The power of surnames as trademarks outgrew all known bounds in recent years, following the General Court's ruling that surnames were more distinctive than forenames in Harman International Industries v OHIM (T-212/07).
As a result, any mark consisting of a forename and surname was likely to be regarded as confusingly similar to a registered surname mark. Those lucky enough to hold trademark registrations for surnames could flex their muscles against any later applicants for full names, regardless how different the initial element might be.
On appeal by Barbara Becker, however, the ECJ has reined in the surname phenomenon and re-asserted the need to consider each case on its merits, bearing in mind the overall impression created by the marks and taking all relevant factors into account (Barbara Becker v OHIM, C-51/09 P).
On First-Name Terms
The facts of the case are well-known and have been covered in earlier issues of Make Your Mark. In brief, Ms Becker applied to register BARBARA BECKER as a CTM in Class 9 and was opposed by Harman based on a prior CTM for BECKER in the same class.
The opposition was first upheld, then overturned, and then upheld again on appeal to the General Court. The latter found that consumers tended to regard surnames as more distinctive than forenames, and were likely to pay more regard to surnames in composite forename-surname marks. The General Court did not consider that Ms Becker's fame was likely to have any impact on that fact. It was no great leap, therefore, to its finding of confusing similarity in light of the identity of goods.
This finding was extremely significant, since it essentially meant that a surname was likely to trump any distinguishing power of a forename in a composite mark, and that a composite mark that met with an opposition based on a surname was likely to fail, regardless how different the forename, how common the surname, or how well-known the individual bearing the composite name.
Ms Becker persevered, however, and brought a final appeal before the ECJ. In June that Court handed down its verdict in her favour, finding that the General Court had erred in failing to carry out an overall assessment of confusing similarity, contenting itself instead to find a likelihood of confusion based on its assumption that surnames were more distinctive than forenames.
While the ECJ accepted that in some parts of the EU, surnames might be regarded by the average consumer as more distinctive, it was nonetheless essential to take into account all factors relevant to a particular case when ruling on confusing similarity.
This could include how common the surname in question was, and whether the person bearing the combined forename and surname was in fact well-known. Both factors could have an impact on the overall conceptual impression created by the marks. The answer to whether a surname mark and a forename-surname mark is confusingly similar would not be the same every time.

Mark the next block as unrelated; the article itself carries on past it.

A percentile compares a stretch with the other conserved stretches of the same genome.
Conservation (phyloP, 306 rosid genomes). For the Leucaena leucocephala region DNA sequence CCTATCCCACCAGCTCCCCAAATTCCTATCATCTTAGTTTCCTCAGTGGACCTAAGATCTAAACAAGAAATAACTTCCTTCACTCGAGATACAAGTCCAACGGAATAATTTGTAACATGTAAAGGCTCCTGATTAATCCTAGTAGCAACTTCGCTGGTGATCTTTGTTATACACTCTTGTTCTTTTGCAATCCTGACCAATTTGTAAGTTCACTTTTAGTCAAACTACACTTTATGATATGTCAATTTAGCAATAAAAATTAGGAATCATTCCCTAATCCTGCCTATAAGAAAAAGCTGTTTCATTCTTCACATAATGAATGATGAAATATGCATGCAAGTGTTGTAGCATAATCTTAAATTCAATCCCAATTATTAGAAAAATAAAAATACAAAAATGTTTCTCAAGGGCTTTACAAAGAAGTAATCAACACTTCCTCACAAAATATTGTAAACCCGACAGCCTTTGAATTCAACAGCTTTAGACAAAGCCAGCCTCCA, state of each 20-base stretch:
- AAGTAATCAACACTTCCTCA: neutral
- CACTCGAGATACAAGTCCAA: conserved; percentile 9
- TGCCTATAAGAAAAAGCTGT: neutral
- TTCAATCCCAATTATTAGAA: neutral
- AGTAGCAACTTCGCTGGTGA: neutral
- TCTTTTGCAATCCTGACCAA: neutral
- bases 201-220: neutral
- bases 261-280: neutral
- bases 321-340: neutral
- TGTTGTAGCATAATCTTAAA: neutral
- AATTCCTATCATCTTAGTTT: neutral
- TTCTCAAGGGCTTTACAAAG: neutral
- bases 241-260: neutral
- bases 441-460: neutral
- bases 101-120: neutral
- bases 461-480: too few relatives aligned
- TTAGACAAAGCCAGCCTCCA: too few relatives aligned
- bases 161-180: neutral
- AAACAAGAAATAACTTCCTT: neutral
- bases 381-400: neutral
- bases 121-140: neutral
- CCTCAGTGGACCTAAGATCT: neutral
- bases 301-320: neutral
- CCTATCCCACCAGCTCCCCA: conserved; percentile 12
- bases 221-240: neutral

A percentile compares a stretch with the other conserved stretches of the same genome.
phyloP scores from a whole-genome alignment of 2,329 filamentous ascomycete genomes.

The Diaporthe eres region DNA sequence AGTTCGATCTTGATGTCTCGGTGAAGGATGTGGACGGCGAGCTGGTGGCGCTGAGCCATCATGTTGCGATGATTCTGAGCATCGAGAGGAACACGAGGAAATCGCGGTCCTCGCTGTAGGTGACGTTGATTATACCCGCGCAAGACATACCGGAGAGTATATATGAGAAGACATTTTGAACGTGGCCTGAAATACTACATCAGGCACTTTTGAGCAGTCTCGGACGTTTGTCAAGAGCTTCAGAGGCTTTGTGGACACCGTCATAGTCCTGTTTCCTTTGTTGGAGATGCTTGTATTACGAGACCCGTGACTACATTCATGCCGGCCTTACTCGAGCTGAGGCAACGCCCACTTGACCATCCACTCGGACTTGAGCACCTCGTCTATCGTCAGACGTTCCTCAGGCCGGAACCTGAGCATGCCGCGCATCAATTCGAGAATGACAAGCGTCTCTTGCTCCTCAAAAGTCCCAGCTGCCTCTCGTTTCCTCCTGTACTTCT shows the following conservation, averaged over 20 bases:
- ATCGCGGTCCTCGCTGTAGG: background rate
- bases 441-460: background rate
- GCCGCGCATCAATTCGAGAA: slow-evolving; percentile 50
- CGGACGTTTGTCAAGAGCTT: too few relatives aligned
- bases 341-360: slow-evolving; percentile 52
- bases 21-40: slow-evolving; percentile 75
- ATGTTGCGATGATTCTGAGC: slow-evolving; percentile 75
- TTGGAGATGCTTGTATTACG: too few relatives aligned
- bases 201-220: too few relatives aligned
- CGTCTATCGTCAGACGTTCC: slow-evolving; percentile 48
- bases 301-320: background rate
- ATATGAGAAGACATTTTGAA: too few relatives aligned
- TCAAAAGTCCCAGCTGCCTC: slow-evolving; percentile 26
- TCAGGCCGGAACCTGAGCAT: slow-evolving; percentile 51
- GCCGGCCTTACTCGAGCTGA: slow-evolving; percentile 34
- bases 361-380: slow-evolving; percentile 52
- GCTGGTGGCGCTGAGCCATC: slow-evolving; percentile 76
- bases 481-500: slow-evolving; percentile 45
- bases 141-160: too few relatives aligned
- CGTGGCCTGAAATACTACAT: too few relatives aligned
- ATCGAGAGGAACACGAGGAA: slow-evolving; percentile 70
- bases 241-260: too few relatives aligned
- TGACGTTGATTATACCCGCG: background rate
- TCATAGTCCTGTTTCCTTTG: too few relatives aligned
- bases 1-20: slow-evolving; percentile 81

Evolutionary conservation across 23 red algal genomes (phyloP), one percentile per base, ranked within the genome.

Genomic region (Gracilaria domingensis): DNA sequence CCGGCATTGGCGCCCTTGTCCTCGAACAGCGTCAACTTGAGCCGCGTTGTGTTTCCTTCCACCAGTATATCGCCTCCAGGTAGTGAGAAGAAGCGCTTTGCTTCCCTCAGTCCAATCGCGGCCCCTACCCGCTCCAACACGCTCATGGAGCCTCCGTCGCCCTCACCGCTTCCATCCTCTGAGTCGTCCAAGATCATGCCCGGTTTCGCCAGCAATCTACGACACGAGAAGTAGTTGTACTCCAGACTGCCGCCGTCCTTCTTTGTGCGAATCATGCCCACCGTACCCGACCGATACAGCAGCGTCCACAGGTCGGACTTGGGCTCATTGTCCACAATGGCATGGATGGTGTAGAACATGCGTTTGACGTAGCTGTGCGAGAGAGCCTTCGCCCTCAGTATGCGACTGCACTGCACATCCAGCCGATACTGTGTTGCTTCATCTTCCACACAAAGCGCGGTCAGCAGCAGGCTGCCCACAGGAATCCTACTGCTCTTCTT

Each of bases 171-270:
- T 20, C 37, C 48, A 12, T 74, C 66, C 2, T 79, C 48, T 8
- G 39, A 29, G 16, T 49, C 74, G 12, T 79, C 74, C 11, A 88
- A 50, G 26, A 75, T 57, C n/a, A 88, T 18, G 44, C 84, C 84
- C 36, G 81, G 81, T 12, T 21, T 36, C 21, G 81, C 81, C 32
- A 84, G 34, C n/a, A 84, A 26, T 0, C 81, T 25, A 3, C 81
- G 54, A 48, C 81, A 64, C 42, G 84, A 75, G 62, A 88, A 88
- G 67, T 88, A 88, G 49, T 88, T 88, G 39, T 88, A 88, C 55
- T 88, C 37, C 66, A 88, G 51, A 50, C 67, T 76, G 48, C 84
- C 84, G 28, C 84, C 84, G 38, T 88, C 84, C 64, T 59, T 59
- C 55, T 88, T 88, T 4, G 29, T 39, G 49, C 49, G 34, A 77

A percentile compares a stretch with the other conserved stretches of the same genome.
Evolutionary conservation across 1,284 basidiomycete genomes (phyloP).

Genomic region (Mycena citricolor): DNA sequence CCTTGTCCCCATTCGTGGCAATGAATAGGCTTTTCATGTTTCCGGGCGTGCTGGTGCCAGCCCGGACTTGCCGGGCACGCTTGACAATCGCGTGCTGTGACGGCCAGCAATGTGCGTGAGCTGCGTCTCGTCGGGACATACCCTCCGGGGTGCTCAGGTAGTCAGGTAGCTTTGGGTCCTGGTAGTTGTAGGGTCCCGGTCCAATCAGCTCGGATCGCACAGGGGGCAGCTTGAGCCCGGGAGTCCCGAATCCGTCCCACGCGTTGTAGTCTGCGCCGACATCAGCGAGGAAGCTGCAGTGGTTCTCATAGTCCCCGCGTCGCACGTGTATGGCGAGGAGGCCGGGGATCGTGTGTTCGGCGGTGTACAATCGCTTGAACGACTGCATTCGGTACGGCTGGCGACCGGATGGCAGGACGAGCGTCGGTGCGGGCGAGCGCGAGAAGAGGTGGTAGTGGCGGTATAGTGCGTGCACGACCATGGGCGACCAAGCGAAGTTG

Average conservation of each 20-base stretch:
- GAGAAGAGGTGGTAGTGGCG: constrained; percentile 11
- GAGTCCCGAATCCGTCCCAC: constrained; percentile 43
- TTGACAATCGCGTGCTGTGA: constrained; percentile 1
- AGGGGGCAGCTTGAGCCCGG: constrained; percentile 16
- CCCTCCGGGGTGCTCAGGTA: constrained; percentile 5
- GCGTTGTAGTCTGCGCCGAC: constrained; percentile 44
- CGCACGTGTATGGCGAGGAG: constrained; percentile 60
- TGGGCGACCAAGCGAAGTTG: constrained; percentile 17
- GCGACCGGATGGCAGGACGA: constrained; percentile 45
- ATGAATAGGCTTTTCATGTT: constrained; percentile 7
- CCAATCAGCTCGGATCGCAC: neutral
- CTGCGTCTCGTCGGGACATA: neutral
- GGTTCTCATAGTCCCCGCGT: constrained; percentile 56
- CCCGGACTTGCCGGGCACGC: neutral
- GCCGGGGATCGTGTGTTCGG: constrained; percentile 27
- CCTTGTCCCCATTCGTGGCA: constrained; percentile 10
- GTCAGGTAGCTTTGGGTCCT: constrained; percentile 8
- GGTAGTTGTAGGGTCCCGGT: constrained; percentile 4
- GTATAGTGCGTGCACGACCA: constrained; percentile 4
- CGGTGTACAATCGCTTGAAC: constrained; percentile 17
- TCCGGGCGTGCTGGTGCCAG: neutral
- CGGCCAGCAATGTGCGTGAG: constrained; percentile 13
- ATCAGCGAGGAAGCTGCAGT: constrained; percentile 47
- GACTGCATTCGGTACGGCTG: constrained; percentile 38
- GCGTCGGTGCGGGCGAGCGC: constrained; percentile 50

The ECJ did not rule on whether BARBARA BECKER was confusingly similar to BECKER, rather remitting the case back to the General Court for re-consideration.
However, Ms Becker's fame and the fact that BECKER is a very common surname in Germany are factors that could help the average consumer distinguish the marks in many, if not all, EU countries, much like the average English consumer could be expected to distinguish between the common surname LEWIS and the famous department store composite name, JOHN LEWIS.
The ECJ's ruling is an important reminder that the test for a likelihood of confusion is not a mathematical formula, where values are plugged in and the end result is the answer. Rather, it is a test that requires a feel for the overall impact of the marks at issue on the average consumer, based on all the facts and circumstances of the case. It resists efforts to condense and formulise, or to short-cut based on preconceived principles. It requires every case to be considered on its merits.
In the case of names, it is now clear that composite forename-surname marks will not automatically face doom where they are opposed based on pure surname marks. Equally, though, the owners of surname marks are still in with a good chance where they can show that the overall impression created by the forename-surname mark is sufficiently close to the surname that confusion is likely. Where a surname is quite unusual or has a distinctive spelling that is replicated in the forename-surname mark, a surname mark owner is likely to be in a strong position.
Where a composite mark is likely to be understood differently because of an individual's fame, then there is arguably no likelihood of confusion. The rich and famous may find it a little easier now to secure trademark protection for their full names, even in the face of existing surname rights.